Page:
I’ve got some sperm in the bank . . . still. As many younger transgender women do before starting on hormone replacement therapy, I wanked into a plastic cup a couple times a month for about half a year and had my little swimmers cryogenically frozen. I don’t think about it that often but it’s always kind of in the back of my mind. Every time we get the annual notice that the storage fee is due I’m forced to decide whether to pay for another year in the freezer or to have my little spermcicles discarded.

The older I get the more my maternal instincts begin to fade and the closer I get to feeling okay with the fact that I will never have children. I’ve never felt completely attached to the idea anyway. In fact more and more I find myself thinking, “I’m SO glad I never had kids!” and less and less thinking, “I hope someday I can have children of my own.”. However, the fact that I can still lose myself in the fantasy of children from time to time is pretty potent.

Ideally I would have a child or children with Trixie. In fact we spent a fair amount of time trying to conceive before I transitioned. She even had a blog, Fertile Trixie, dedicated to it. We’ve often fantasized about what our kids would be like. There are so many directions you can go with that one. Would it be a boy or a girl? Would it have my curly hair and Trixie’s blue eyes? Would it have Trixie’s ADD and/or my alcoholism? Would it be athletic or a bookworm or both!?! Yes, we’ve even picked out names.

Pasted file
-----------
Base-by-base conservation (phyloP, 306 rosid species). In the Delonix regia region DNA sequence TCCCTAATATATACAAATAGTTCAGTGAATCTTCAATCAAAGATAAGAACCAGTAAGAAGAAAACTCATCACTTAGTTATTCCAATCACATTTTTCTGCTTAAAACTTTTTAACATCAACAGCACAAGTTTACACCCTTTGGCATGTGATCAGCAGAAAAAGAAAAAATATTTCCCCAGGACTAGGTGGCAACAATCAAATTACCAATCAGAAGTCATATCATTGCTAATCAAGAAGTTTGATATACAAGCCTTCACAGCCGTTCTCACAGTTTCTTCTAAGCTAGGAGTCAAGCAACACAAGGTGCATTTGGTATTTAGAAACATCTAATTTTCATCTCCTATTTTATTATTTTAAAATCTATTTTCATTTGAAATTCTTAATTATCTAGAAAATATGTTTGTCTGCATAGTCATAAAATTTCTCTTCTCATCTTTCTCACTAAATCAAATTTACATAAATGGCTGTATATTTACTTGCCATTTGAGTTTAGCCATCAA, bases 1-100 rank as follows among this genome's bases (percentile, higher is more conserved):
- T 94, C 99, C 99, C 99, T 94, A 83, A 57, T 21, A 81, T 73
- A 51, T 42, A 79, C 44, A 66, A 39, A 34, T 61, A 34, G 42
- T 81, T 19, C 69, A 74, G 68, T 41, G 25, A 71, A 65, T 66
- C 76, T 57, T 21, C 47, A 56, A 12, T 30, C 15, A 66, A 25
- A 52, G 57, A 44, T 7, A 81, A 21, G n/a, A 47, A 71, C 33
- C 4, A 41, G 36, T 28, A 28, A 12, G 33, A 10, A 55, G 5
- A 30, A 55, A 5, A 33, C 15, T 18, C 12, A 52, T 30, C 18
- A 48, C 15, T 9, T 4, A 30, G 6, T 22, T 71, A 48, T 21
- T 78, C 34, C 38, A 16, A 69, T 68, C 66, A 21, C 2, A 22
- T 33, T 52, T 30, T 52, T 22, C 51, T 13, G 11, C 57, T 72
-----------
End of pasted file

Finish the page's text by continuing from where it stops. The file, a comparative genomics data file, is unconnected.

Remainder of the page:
Trixie has always had misgivings about carrying a child though and now is at the age where it’s even more dangerous. The expense of harvesting and storing her eggs is also not a reality for us right now. Not to mention the headache and expense of finding a surrogate. So this fantasy seems to always get tamped down by those pesky realities.

I’ve also fantasized about donating the sperm to a younger woman wanting to be a single mother or a lesbian or trans man/cisgender woman couple. So many little fantasies about pushing my DNA forth into a new generation! Sometimes I fantasize about being the equal partner and having some type of custodial rights. Other times I am the eccentric aunt who comes to visit every month or two, showering the child with gifts and love and affection before disappearing again for few months.

In still other fantasies I have no contact until one day as an old lady, a stranger shows up on my doorstep and proclaims to be my long lost child. We sip tea together as they fill me with stories of their life and we laugh as we discover all the similar traits we share. Then I look up and see my nose or my hair or my eyes reflecting back at me. They show me pictures of my grand kids and brag about how smart they are or how athletic they are or how well they play their musical instruments. It’s all pretty silly, I know. But still . . . all pretty potent.

So every year when the bill comes in the mail and I ask myself, “Is worth paying for another year of this sperm that I am probably never going to use to be stored?” What I’m really asking myself is, “Is it really worth spending that kind of money simply to have the ability to indulge these progenetic fantasies from time to time or is it time to finally let them go?”

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